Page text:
A Clinical Rationale for Assessing the Impact of Childhood Sexual Abuse on Adjunctive Subcutaneous Esketamine for Treatment-Resistant Depression
Magalhães, Eduardo Jorge Muniz; Sarin, Luciana Maria; Del Sant, Lorena Catarina; Lucchese, Ana Cecília; Nakahira, Carolina; Tuena, Marco Aurélio; Puertas, Camila Brito; Rodovalho Fava, Victor Augusto; Delfino, Rodrigo Simonini; Surjan, Juliana; Steglich, Matheus Souza; Barbosa, Matheus Ghossain; Abdo, Guilherme; Del Porto, José Alberto; Nemeroff, Charles B.; Cogo-Moreira, Hugo; Lacerda, Acioly Luiz Tavares; Mello, Andrea Feijo
Peer reviewed, Journal article
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OriginalversjonFrontiers in Psychiatry. 2021, 12, Artikkel 608499. 10.3389/fpsyt.2021.608499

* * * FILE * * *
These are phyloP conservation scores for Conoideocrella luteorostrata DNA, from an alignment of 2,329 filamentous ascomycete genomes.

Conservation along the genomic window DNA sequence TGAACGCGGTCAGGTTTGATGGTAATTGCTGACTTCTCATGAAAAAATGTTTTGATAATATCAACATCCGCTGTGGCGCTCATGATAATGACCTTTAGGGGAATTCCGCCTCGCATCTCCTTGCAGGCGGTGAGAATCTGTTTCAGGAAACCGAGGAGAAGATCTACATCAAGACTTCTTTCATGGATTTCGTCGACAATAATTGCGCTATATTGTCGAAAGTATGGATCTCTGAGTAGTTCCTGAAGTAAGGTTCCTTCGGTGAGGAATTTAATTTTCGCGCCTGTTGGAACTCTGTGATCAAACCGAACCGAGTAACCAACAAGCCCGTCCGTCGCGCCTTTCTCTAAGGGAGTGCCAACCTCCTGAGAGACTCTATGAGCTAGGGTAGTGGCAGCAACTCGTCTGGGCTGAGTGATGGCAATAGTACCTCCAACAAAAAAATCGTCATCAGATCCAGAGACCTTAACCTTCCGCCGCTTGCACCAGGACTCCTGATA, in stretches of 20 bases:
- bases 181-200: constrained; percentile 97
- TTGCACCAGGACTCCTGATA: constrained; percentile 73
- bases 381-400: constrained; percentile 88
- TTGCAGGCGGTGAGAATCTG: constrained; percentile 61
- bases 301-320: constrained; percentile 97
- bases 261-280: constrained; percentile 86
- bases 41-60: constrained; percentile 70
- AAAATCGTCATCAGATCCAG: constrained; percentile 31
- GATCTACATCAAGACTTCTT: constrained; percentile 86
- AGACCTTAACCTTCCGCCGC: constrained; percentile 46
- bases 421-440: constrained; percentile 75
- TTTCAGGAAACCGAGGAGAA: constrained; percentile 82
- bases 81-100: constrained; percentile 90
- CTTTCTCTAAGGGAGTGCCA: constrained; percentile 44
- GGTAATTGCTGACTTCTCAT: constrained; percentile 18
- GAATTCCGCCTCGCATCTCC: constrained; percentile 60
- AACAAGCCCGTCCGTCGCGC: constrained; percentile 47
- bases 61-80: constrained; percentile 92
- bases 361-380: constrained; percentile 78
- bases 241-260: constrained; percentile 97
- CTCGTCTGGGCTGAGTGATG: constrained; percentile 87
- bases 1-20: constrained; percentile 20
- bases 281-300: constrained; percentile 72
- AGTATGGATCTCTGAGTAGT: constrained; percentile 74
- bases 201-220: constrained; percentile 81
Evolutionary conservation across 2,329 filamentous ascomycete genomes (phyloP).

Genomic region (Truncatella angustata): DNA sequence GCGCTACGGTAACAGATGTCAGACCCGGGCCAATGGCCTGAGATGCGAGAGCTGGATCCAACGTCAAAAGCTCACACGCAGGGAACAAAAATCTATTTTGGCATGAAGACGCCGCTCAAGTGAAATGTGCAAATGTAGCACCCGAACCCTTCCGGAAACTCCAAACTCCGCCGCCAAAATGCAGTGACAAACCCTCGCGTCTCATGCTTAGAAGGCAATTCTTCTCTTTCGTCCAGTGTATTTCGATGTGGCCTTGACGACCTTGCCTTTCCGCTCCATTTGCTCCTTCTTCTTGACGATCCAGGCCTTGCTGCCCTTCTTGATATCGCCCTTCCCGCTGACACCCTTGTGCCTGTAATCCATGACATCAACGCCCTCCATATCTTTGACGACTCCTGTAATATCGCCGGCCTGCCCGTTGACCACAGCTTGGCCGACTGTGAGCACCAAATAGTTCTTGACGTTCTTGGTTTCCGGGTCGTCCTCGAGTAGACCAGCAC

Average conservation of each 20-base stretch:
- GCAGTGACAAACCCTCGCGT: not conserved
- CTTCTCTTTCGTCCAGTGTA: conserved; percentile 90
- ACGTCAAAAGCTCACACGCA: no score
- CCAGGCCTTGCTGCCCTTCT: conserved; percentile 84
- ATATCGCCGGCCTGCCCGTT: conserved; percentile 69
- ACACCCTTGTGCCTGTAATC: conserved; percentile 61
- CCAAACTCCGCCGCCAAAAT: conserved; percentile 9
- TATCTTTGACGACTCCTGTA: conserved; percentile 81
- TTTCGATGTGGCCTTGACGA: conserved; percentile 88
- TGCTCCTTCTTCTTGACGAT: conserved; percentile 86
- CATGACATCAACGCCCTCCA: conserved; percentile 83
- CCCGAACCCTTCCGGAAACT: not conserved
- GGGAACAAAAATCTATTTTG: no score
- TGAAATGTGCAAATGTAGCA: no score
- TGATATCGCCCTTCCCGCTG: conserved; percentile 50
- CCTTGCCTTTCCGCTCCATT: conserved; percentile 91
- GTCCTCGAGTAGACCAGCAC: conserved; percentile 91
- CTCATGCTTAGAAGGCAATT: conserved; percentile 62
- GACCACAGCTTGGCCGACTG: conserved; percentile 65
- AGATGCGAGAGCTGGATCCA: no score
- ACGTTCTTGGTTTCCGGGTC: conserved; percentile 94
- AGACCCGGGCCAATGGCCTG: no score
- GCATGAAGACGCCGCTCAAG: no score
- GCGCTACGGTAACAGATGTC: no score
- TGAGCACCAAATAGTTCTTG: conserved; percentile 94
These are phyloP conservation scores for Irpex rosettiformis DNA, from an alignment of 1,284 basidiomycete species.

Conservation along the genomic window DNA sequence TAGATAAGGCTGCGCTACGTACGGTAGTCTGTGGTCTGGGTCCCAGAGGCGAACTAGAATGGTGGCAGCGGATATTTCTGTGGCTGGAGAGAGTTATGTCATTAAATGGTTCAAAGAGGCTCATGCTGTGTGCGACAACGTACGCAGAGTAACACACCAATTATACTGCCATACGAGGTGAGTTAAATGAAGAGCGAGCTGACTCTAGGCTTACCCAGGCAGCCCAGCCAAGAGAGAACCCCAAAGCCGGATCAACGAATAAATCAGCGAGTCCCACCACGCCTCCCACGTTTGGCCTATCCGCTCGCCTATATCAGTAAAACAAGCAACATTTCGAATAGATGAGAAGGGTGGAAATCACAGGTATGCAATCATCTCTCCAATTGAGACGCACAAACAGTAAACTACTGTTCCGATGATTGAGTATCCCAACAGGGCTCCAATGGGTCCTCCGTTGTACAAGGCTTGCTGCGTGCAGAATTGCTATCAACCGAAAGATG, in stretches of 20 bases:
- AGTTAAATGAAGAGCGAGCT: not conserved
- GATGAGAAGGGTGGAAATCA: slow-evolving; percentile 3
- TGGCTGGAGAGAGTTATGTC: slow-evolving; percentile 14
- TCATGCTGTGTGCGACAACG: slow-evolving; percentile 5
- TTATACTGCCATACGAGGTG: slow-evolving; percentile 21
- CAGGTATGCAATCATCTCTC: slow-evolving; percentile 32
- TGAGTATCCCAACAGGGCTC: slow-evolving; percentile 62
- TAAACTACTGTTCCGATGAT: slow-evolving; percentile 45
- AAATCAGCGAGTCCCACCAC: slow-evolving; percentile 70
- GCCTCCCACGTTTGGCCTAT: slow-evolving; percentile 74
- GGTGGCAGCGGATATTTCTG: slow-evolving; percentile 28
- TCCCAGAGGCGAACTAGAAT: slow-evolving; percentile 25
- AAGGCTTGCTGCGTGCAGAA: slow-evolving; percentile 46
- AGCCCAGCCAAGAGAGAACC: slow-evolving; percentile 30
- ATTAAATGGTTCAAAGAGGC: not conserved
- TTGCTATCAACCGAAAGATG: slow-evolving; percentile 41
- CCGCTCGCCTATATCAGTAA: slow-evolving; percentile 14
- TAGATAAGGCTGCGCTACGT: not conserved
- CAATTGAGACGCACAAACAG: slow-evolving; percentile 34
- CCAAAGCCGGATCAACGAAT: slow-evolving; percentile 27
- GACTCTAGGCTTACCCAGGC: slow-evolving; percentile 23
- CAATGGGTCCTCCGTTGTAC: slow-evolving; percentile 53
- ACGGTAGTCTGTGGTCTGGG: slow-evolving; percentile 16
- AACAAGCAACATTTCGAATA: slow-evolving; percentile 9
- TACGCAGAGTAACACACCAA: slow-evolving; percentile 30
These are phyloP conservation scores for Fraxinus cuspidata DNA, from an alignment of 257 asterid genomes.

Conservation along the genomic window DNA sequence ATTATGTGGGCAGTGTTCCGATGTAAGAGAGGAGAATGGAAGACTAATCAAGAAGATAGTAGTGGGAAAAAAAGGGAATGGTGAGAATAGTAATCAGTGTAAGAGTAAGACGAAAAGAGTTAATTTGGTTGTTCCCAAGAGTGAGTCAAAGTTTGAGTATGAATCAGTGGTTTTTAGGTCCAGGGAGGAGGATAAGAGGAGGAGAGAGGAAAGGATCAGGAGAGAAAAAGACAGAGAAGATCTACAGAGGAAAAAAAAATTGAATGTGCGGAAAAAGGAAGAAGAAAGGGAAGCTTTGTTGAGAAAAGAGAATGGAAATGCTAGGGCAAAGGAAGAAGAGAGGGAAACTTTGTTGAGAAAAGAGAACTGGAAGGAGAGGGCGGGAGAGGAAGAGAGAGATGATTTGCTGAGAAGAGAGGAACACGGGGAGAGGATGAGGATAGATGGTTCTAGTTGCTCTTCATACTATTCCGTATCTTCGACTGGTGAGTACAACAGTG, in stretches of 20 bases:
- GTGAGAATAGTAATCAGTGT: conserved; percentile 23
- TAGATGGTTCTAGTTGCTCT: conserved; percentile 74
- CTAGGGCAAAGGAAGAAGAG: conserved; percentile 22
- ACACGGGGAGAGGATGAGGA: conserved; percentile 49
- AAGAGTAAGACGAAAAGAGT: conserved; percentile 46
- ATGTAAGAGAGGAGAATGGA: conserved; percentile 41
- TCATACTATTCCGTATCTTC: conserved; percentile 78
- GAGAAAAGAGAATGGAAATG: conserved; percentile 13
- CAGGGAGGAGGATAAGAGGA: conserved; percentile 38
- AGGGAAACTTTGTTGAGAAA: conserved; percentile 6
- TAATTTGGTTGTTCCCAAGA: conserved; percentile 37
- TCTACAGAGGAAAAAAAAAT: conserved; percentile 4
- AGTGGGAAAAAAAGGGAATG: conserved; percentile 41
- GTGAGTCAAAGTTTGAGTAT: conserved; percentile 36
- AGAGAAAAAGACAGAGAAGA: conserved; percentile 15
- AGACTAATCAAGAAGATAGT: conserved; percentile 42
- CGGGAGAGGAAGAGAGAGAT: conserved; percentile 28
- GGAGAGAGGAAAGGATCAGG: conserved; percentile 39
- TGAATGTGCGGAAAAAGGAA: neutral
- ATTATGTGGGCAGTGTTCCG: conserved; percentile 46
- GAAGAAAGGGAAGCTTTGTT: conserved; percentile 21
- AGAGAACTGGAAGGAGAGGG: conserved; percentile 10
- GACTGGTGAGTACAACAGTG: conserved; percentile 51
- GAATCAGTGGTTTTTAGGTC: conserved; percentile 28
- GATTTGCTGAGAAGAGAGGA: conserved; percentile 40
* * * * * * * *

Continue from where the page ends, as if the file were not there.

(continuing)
Background: A history of child sexual abuse (CSA) is related to higher suicide rates and poor treatment outcomes in depressed adult patients. Twenty years after the first study investigating the effects of ketamine/esketamine on depression and suicide, there is a lack of data on the CSA effects on this emerging treatment. Here, we assess the impact of CSA on adjunctive subcutaneous (SC) esketamine for treatment-resistant depression (TRD). Methods: A directed acyclic graphic (DAG) was designed to identify clinical confounders between CSA and esketamine predictors of response. The confounders were applied in a statistical model to predict depression symptom trajectory in a sample of 67 TRD outpatients. Results: The patient sample had a relatively high prevalence rate of CSA (35.82%). Positive family history of first-degree relatives with alcohol use disorder and sex were clinical mediators of the effects of esketamine in a CSA adult population. Overall, the presence of at least one CSA event was unrelated to esketamine symptom reduction. Conclusions: Unlike responses to conventional antidepressants and psychotherapy, CSA does not appear to predict poor response to esketamine.